|When you decide that you would like to go into business for yourself,|
the first step is deciding on a type of business that fits your idea
of "comfortable" and "fun". After all, the whole reason you want to go
into business for yourself is the fact that what you are doing right
now is "uncomfortable", and "not fun".
So, the first thing you should do is make a personal assessment of who
you are. For instance, what do you like? What are your favorite
hobbies? Do you like working with or around people? Or, are you a
homebody? Do you have any skills that could help you (such as typing,
office skills, organizational skills, etc.)? What do you dislike?
Yes, what you dislike is as important as what you like. Without
knowing what your dislikes are, you are liable to turn your projects
into something that you don't want to do, but end up stuck with.
Figuring out what you dislike before-hand will enable you to plan
accordingly, and make sure that what you dislike does not interfere
with what you are trying to build. Dislikes help you decide policies
and procedures that you normally would not think of when writing out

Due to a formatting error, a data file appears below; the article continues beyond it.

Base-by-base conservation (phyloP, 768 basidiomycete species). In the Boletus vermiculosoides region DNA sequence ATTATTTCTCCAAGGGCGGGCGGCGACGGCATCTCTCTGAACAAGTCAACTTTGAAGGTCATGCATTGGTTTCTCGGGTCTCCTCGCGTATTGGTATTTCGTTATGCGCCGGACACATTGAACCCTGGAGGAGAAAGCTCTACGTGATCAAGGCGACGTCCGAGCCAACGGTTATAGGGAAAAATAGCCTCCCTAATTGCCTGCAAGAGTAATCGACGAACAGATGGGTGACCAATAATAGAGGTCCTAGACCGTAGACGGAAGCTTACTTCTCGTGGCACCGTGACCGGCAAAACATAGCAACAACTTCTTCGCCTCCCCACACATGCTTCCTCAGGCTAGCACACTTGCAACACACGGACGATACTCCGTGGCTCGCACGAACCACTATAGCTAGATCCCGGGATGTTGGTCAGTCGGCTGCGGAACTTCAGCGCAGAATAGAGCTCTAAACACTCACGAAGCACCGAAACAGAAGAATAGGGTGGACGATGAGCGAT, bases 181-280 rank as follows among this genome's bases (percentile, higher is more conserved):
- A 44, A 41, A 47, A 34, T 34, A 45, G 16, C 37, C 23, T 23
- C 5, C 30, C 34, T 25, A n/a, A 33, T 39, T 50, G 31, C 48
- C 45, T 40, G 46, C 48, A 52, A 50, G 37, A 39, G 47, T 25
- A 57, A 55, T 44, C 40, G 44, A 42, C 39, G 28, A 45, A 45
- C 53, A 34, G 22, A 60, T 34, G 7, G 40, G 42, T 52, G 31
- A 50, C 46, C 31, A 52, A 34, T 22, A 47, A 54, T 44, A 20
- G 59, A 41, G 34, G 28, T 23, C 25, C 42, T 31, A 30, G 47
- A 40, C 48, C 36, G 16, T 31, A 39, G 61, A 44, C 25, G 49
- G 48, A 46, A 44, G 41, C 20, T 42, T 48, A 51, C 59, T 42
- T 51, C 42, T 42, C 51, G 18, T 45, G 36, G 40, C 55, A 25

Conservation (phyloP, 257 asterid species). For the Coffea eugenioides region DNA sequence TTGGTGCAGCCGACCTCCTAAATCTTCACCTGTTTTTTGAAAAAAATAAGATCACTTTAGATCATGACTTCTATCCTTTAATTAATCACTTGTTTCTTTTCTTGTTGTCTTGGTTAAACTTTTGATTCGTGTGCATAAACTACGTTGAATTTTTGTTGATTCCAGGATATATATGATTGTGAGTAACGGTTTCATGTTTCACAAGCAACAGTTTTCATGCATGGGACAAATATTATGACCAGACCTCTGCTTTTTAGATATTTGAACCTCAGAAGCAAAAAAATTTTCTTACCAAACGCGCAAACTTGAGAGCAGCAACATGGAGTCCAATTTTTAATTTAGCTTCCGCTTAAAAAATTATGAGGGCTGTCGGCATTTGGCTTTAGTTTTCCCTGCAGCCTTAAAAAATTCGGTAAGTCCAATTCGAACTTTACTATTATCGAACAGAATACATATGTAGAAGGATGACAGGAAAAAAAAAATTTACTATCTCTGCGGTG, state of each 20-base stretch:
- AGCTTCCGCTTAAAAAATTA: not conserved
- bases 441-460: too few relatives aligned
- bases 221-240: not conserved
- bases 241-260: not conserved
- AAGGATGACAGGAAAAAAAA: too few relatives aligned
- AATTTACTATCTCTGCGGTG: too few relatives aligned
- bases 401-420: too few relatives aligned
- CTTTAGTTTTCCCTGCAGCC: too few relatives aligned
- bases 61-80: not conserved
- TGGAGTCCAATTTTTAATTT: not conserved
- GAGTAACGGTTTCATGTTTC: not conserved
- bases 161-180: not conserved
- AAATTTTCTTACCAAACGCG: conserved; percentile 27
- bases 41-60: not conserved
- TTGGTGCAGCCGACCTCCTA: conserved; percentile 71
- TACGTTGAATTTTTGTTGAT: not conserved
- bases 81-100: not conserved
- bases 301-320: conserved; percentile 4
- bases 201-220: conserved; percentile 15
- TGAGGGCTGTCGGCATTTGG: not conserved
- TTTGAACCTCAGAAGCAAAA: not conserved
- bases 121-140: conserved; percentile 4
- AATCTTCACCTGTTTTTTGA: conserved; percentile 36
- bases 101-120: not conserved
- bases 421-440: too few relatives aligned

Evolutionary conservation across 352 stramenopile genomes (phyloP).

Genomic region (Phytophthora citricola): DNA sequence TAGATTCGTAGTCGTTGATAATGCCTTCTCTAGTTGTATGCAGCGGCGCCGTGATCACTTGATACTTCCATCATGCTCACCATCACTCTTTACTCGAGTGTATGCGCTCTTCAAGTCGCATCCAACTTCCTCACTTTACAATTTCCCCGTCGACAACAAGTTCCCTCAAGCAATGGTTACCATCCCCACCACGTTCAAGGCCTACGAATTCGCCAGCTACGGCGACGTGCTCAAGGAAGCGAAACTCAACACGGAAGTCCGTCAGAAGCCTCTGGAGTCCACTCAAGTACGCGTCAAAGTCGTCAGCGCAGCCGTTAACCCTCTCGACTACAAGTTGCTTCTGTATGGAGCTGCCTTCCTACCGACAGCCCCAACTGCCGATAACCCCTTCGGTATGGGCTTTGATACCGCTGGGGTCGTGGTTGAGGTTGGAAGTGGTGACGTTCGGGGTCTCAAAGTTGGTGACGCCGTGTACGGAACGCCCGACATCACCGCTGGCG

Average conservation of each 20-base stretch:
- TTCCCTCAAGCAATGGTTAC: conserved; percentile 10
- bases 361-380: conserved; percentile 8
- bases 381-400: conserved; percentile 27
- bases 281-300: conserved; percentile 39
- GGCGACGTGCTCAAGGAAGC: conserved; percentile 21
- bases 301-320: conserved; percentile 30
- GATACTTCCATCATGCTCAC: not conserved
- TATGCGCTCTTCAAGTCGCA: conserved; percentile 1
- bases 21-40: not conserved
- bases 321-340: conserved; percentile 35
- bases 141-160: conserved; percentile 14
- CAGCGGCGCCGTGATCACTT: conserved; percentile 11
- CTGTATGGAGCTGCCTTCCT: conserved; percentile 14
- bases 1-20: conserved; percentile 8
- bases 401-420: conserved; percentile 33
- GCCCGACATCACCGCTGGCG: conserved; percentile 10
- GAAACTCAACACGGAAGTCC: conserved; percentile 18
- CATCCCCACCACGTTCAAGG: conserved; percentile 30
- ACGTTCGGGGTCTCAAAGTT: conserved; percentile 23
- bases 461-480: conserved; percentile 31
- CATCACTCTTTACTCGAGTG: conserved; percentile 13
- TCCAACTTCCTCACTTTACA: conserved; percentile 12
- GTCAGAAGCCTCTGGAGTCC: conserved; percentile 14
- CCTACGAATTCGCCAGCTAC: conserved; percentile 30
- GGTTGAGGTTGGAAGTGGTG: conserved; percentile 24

your business plan.
For instance: Do you like or dislike knocking on stranger's doors? Are
you comfortable or uncomfortable talking to strangers face to face?
How do you feel about telephones? Do you feel differently about emails
or letter writing through postal mail?
If you are comfortable talking to people face to face, then you should
start out with products that you believe in, and go for the direct
selling technique. However, if you are more comfortable with writing,
you may want to consider a mail order type business, or an internet
Whatever type of business you choose, it will be up to you to decide
the best marketing strategies to fit your needs. You will be making
list after list of what works, what doesn't work, and why you feel it
failed, and how you think you could have improved the methods. After
all, whatever business you decide to get yourself into will be up to
you to promote. If it fails, it will be because either the market
wasn't there, or the promotion wasn't there. Both reasons will be your
own responsibility to account for.
While deciding what is "comfortable" and "fun" will help alleviate the
worry and dread of working at what you enjoy, we must remember that
running your own business is work -- and sometimes it requires
breaking a sweat in order to make a profit. So, once you have decided
what is "comfortable" and "fun", you will need to decide what skills
you are best at that will help you manage and promote your business.
Test your targeted market by using several methods, at first, to
promote your business. Find the one that works best for you, and then
be consistent. When you are doing something you enjoy doing, doing it
every day doesn't seem so hard.
About the Author
Shonda Ponder is the owner and editor of Texas Express News. She is
also an Independent Sales Representative for several direct sales
companies, and can be reached by writing to
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